1813 Adolphe Joanne a French geographical writer and author of travel books.
1814 Ferdinand von Arnim a German architect and watercolour-painter. He was a student of Karl Friedrich Schinkel and Ludwig Persius who mainly worked in Berlin and Potsdam
1815 Halfdan Kjerulf a Norwegian composer.
1818 Aleksandr Potapov a Russian statesman.
1819 Cyprien Tanguay a French Canadian priest and historian.
1819 Jules Pasdeloup a French conductor.
1821 Karl Friedrich Wilhelm Jessen a German botanist.
1821 Frederick Heiden a general of infantry in the Imperial Russian Army. He served as the Governor-General of Finland 1881–1898. Count van Heiden's 17-year office in the Grand Duchy of Finland encompassed the entire reign of Alexander III of Russia, who appointed him at the start of his own reign, to succeed the courtly and diplomatic Count Nikolay Adlerberg, and four first years of reign of Nicholas II of Russia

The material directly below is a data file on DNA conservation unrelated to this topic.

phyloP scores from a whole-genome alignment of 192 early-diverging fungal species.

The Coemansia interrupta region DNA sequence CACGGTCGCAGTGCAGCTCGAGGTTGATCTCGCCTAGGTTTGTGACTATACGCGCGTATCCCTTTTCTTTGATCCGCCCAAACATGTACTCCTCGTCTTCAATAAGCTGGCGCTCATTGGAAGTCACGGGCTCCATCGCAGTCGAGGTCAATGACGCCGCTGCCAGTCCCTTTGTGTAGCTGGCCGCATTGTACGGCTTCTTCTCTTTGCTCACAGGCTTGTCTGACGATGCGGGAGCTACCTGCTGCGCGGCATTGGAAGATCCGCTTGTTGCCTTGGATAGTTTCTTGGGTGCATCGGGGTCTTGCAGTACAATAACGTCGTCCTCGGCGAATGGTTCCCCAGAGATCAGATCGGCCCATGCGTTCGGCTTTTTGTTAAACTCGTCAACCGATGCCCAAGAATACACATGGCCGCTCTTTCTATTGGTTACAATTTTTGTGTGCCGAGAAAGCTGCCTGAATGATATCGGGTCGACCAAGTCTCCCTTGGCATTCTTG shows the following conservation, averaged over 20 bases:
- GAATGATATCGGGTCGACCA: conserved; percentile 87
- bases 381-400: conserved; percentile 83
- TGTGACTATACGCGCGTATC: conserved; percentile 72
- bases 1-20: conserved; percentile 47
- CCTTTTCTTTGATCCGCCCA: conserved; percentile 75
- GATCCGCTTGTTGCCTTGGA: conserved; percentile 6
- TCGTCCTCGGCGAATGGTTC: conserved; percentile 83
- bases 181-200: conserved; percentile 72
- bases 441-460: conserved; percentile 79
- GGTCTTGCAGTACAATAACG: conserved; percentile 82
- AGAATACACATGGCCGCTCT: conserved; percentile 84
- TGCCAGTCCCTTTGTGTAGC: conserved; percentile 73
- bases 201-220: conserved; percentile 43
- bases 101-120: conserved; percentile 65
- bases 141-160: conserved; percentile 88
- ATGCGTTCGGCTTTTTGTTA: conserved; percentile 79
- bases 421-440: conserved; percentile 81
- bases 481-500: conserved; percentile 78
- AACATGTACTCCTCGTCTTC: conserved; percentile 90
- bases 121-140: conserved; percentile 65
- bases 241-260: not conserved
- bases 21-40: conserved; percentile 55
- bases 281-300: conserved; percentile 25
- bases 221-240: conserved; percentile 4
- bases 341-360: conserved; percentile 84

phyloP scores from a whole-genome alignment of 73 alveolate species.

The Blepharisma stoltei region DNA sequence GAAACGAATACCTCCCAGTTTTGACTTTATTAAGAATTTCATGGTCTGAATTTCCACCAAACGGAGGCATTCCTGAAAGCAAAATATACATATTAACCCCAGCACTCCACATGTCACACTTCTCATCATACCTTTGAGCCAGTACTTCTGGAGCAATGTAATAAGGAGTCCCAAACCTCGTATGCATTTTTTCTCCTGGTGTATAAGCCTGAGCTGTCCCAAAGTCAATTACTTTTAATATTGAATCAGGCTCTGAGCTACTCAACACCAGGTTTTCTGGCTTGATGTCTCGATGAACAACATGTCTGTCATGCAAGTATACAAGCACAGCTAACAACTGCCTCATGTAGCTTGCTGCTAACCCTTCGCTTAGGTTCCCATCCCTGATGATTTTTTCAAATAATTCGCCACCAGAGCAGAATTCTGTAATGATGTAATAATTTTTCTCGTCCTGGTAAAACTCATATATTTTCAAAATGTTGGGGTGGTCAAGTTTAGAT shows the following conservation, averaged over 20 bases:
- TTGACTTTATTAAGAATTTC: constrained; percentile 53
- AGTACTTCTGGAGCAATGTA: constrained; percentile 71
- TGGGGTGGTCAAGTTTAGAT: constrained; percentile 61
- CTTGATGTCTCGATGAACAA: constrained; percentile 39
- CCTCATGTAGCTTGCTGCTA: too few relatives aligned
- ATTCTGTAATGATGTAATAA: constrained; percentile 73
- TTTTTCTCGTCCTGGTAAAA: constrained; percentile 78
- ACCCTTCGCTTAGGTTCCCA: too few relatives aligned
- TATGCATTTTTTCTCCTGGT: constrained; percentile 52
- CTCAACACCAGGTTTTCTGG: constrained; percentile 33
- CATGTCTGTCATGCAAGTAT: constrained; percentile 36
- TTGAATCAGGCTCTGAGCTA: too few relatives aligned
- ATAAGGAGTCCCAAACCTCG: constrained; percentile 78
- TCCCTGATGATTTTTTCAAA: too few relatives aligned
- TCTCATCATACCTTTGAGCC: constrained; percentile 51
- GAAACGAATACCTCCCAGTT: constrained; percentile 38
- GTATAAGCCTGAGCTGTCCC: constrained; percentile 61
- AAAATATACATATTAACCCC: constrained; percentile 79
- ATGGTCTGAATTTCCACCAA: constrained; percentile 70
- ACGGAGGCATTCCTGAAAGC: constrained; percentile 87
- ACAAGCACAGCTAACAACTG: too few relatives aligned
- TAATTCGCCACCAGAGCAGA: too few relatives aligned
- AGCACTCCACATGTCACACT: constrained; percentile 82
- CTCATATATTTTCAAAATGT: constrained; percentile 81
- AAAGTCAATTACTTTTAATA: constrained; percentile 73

1823 Emanuel Larsen a Danish painter who specialized in marine painting.
1824 Joseph Hergenröther a German Church historian and canonist, and the first Cardinal-Prefect of the Vatican Archives.
1825 John Locke (Canadian politician) a merchant and Senator from Nova Scotia, Canada. He was a Liberal member of the Senate from October 23, 1867 to December 12, 1873 and was summoned to the Senate by Royal Proclamation
1826 Theodor Piderit a German writer.
1828 Alexander Butlerov a Russian chemist, one of the principal creators of the theory of chemical structure , the first to incorporate double bonds into structural formulas, the discoverer of hexamine , and the discoverer of the formose reaction.